But not cheaper.
There's a reason the lens which ships with many entry-level interchangeable-lens cameras -- usually an 18-55mm (APS-C) or 14-42mm (Micro Four Thirds) -- adds a mere $100 to the cost of the kit. It allows manufacturers to offer the most inexpensively priced option possible while still delivering a decent out-of-the-box, point-and-shoot-like experience. But while most kit lenses are decent, their narrow aperture ranges can be both creatively stifling and inflexible for shooting in low light, the latter environment where most inexpensive cameras need the most help. Still, there's something to be said for the convenience of a multipurpose zoom lens.
Primes can be frustrating at times: when you're physically stuck working a fixed distance from your subject or traveling with folks who don't want to humor your attempts to get the right shot, to name just two (Here are my prime lens recommendations as well as a guide to understanding lenses.). But stepping up to a slightly better lens can improve your photography noticeably.
The latest kit-lens trend has been power-zoom lenses. These are great for convenience and portability, so from that perspective they're better than the traditional versions. But they're still generally not great optically.
I've kept my recommendations to less than $900 and targeted for non-full-frame cameras. While some of these lenses are designed for full-frame cameras -- they tend to be better lenses in general -- I figure if you've bought a full-frame camera you should be able to figure a lot of this out by yourself. Some of them are quite old. Newer lenses tend to be more compact, with better coatings and better optical stabilization (where applicable), but older models still provide good value for the money.
Also, while some of my recommendations have the same aperture range as most kits -- f3.5-5.6 -- they all have much longer ranges so that they offer about a stop wider aperture across most of the range.
There are also some lenses I'd love to recommend, such as the Olympus MFT 12-40mm f2.8 and Sony E-mount 16-70mm F4 ZA OSS, but they're both too expensive at almost $1,000.
Currently available for Canon EF-S and Nikon DX mounts, this $800 lens doesn't have a big zoom range -- 27-53mm-equivalent -- but it makes up for it in fast aperture and great build quality. If you like to shoot landscapes and some close portraits, this is a must-have lens. Its one big drawback: no image stabilization.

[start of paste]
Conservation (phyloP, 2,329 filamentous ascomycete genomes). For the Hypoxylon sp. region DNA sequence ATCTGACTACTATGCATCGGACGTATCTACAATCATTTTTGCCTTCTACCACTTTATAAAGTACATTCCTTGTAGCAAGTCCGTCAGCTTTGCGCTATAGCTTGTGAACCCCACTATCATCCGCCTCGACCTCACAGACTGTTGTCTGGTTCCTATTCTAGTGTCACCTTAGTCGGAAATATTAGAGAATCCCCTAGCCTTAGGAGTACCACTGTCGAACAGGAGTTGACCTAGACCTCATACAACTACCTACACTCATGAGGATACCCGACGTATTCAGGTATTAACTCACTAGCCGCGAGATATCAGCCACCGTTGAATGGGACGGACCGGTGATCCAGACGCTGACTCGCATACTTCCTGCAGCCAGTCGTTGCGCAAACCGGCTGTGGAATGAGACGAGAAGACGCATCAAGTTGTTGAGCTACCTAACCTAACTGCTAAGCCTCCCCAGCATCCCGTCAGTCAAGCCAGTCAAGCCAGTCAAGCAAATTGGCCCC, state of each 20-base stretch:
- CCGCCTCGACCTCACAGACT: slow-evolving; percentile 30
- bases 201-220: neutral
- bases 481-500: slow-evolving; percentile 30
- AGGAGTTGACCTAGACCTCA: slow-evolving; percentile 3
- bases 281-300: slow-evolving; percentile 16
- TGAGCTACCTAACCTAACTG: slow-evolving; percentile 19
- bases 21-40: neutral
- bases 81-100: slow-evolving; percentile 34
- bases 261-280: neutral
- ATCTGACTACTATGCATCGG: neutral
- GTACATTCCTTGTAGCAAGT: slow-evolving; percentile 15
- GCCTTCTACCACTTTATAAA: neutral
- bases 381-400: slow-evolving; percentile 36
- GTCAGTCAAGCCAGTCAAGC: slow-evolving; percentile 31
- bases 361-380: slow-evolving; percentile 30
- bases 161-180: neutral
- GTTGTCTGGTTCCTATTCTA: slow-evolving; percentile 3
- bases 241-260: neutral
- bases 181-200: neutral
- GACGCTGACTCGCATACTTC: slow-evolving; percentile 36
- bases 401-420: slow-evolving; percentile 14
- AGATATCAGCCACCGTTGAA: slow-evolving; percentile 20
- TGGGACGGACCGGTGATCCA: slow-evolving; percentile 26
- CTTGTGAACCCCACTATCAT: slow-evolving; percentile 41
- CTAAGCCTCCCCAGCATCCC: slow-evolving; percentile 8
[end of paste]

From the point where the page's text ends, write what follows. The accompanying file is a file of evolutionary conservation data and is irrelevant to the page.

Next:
With Canon EF-S, Nikon DX, Sony A- and Pentax K-mount options, this $500 lens provides a relatively cheap, one-stop-faster alternative to an 18-55mm kit. It delivers a 27-112mm-equivalent focal range on Canon and 26-105mm on the others; also, there's sensibly no optical stabilization on the Sony and Pentax versions because their cameras use sensor-shift stabilization.
With options for Canon EF-S and Nikon DX mounts, this $650 not only offers a fast, constant f2.8 aperture over its 26-75mm (Nikon)/28-80mm (Canon)-equivalent range, but it also offers optical image stabilization, which practically no lenses this wide offer.
Though it's on the expensive side at about $880 and bigger than a compact-ish kit lens, this fast, image-stabilized general-purpose lens is a far better alternative -- as long as you don't need close focusing.
For about $500, this full-frame lens offers an effective 36-128mm focal range on a DX camera, with a faster aperture across the entire range than the typical 18-55mm kit. It's bigger, but still pretty compact.
This lens from Nikon is a great alternative for folks who want a more flexible all-in-one range for about $600.
There really are a dearth of fast zoom alternatives for Micro Four Thirds. Olympus makes some great primes, but its older zooms are meh, and both Olympus and Panasonic's fast lenses are $1,000 or more. This is a pretty good power zoom option for telephoto fans with an extended focal range of 90-350mm equivalent for a reasonable $500.
Pentax's $500 all-in-one general-purpose lens offers more flexibility than the 18-55mm with its effective focal range of 27-203mm.
Technically, this is a a kit lens, but for Sony's higher-end SLT cameras. However, it's a really nice kit lens, with a fast, constant maximum aperture and great build quality. It's not cheap at about $800, and covers a wider-angle range than the typical 18-55mm -- it provides an effective focal range of 24-75mm -- but that's a great range for group shots, portraits, and landscapes. If you want to spend a little less, Sigma offers a 17-70mm (26-105mm equivalent) for about $450 for A-mount.
An older lens, if the 16-50mm f2.8 is too wide angle for you, this 42-113mm-equivalent is the longer alternative. Unfortunately, it's pretty pricey at about $900.
This new lens was developed as the kit lens for Sony's A series of full-frame E-mount cameras. I'm not crazy about it as a full-frame lens, but as a better-than-kit model for the APS-C versions, I think it's very nice. Though it's bigger than a typical E-mount lens, for about $500 you get an effective focal range of 42-105mm for the same aperture values.